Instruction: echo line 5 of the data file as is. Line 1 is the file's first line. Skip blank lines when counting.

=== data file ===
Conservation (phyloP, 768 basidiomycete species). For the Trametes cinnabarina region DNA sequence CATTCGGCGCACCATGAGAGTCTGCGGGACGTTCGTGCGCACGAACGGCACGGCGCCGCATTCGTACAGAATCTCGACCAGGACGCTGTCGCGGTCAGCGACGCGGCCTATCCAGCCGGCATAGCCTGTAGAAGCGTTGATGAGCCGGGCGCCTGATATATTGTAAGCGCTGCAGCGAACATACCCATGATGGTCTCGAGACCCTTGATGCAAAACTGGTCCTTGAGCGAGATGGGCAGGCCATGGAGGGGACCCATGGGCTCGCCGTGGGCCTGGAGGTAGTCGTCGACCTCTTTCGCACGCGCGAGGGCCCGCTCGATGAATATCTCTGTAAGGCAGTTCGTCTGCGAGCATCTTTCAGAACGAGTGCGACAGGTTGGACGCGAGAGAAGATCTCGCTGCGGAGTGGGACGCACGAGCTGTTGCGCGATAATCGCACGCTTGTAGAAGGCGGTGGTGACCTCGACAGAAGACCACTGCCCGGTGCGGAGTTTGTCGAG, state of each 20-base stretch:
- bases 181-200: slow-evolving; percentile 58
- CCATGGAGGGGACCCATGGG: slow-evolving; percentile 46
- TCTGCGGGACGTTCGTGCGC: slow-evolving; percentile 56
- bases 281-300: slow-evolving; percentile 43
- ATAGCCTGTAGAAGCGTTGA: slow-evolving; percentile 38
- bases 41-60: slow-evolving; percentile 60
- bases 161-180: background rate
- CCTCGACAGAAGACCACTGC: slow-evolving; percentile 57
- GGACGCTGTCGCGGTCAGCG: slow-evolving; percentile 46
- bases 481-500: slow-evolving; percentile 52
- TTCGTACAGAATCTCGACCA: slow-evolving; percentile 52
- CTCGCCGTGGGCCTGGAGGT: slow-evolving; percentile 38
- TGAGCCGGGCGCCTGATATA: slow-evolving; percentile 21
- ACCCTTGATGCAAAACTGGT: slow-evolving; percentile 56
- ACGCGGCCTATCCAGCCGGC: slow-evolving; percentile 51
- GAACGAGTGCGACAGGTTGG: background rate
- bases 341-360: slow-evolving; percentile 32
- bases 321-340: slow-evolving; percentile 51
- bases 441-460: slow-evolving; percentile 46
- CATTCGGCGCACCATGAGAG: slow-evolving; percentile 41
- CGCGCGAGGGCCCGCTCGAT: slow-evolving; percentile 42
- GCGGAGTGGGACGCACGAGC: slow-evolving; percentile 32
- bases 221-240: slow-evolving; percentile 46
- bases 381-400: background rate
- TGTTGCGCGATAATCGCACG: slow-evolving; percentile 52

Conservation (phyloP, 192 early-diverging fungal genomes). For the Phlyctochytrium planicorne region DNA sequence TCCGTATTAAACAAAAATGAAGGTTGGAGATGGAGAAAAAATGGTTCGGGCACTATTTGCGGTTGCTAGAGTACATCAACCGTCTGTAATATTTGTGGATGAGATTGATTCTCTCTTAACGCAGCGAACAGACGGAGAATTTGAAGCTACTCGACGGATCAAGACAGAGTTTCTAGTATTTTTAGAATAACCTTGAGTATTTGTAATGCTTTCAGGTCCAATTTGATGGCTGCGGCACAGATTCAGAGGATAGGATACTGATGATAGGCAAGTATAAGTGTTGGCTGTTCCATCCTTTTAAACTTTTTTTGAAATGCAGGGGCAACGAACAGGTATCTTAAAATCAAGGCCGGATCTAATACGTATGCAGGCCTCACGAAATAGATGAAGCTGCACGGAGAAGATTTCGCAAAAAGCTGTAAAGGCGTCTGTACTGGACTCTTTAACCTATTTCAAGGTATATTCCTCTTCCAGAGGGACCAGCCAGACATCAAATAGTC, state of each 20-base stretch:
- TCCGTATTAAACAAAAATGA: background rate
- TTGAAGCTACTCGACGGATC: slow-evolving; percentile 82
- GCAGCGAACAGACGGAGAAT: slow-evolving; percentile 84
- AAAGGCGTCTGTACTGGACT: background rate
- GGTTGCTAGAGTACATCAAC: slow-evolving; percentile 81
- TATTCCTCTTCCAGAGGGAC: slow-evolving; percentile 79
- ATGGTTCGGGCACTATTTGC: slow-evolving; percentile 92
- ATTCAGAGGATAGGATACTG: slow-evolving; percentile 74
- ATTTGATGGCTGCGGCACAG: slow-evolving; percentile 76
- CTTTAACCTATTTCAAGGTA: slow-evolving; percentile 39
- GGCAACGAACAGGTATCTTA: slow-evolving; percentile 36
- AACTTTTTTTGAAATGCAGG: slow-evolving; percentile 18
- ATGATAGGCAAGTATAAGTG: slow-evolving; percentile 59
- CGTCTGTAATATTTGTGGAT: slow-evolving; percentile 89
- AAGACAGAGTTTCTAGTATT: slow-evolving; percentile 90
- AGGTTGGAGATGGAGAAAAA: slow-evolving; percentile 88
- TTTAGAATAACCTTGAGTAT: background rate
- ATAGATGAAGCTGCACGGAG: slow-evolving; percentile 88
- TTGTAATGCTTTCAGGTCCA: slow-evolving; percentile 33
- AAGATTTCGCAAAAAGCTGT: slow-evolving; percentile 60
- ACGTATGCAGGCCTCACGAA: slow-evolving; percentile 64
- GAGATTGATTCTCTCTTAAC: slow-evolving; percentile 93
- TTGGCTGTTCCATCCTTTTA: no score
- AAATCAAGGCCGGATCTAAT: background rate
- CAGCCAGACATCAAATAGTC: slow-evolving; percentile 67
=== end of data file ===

- bases 281-300: slow-evolving; percentile 43